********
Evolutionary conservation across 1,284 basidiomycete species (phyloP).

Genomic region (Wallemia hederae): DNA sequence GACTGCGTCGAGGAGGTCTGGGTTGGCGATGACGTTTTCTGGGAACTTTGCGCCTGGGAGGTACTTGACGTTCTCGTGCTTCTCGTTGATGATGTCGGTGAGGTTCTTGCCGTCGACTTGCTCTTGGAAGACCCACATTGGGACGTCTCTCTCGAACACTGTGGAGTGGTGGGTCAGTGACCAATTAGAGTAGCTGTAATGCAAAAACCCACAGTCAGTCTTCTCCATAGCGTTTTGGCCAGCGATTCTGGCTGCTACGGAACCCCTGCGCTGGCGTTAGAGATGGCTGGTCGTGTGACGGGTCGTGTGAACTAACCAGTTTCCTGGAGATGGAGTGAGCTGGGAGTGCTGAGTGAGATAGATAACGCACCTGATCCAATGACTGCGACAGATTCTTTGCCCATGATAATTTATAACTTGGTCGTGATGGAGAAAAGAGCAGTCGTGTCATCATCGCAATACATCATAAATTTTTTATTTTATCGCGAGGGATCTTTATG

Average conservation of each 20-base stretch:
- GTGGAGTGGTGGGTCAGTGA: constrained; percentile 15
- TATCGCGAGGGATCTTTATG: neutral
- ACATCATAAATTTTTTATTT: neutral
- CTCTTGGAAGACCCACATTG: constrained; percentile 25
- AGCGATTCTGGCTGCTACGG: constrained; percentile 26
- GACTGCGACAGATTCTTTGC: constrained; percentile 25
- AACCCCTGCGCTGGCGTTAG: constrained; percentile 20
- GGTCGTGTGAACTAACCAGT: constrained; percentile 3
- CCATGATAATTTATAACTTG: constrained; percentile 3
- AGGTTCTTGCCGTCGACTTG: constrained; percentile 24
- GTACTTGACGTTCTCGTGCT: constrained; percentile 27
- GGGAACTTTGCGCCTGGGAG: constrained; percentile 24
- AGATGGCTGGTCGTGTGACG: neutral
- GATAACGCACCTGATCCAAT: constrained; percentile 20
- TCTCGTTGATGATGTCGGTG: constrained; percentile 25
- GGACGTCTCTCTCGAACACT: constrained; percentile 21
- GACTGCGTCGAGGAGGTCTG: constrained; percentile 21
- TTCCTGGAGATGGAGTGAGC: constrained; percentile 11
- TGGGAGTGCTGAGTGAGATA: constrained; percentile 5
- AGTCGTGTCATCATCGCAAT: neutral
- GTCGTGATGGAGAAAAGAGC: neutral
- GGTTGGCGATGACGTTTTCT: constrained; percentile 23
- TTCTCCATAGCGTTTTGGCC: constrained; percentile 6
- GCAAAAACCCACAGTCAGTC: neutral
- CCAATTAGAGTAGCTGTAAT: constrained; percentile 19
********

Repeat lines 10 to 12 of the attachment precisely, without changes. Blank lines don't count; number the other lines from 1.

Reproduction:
- AACCCCTGCGCTGGCGTTAG: constrained; percentile 20
- GGTCGTGTGAACTAACCAGT: constrained; percentile 3
- CCATGATAATTTATAACTTG: constrained; percentile 3